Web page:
The fall of Rome and the retreat of European multiculturalism: a historical trope as a discourse of authority in public debate

Andrew Gillett*

*Corresponding author for this work

Research output: Contribution to journalArticlepeer-review

5 Citations (Scopus)
211 Downloads (Pure)

Abstract

A feature of neo-conservative critiques during the course of this century, concerning public issues such as immigration and multicultural policy and Islamic terrorism, has been the use of a rhetoric based on historical imagery as a means to generate affective reactions to matters of debate. This article examines one example of such rhetoric, the claim by the economic historian Niall Ferguson that the terrorist attacks in Paris in November 2015 represented a close parallel to the ‘Fall of the Roman empire’ in antiquity, which highlighted failures of France’s immigration policies. Interactions between media debate, ancient world scholarship, and popular history are explored.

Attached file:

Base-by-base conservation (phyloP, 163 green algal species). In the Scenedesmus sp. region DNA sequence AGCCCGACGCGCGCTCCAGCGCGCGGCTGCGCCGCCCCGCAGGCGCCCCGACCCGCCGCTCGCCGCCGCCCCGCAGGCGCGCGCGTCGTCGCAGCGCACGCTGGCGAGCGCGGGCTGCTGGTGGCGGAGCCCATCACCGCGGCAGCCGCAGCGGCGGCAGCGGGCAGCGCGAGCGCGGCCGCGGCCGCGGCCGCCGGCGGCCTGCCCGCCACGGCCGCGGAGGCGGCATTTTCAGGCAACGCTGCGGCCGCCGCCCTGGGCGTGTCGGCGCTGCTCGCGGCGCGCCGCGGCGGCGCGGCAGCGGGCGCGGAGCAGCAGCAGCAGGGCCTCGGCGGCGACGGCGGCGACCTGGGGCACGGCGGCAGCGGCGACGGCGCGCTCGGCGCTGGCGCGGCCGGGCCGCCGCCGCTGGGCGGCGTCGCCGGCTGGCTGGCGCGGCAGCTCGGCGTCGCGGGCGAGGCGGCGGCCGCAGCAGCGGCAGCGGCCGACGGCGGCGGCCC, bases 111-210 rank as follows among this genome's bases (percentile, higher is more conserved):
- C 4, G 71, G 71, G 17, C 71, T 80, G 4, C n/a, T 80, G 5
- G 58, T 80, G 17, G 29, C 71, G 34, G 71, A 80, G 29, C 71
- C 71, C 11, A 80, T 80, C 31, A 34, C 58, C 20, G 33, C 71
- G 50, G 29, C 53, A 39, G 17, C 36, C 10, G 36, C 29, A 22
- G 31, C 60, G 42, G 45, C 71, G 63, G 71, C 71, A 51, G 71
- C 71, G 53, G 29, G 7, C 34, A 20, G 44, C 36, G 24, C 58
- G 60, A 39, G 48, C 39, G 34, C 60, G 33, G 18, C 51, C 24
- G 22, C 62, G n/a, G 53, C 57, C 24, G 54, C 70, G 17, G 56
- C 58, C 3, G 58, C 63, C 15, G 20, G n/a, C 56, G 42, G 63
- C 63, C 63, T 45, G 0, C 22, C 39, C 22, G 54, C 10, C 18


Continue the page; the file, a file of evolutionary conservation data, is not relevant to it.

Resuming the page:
Original languageEnglish
Article number1390915
Pages (from-to)1-13
Number of pages13
JournalCogent Arts and Humanities
Volume4
DOIs
Publication statusPublished - 4 Nov 2017

Bibliographical note

Copyright the Author(s) 2017. Version archived for private and non-commercial use with the permission of the author/s and according to publisher conditions. For further rights please contact the publisher.

Keywords

  • Fall of Rome
  • Immigration and multiculturalism policies, Europe
  • Neo-Medievalism
  • Neo-conservatism
  • Terrorism
  • Late Antiquity
  • Edward Gibbon
  • Niall Ferguson

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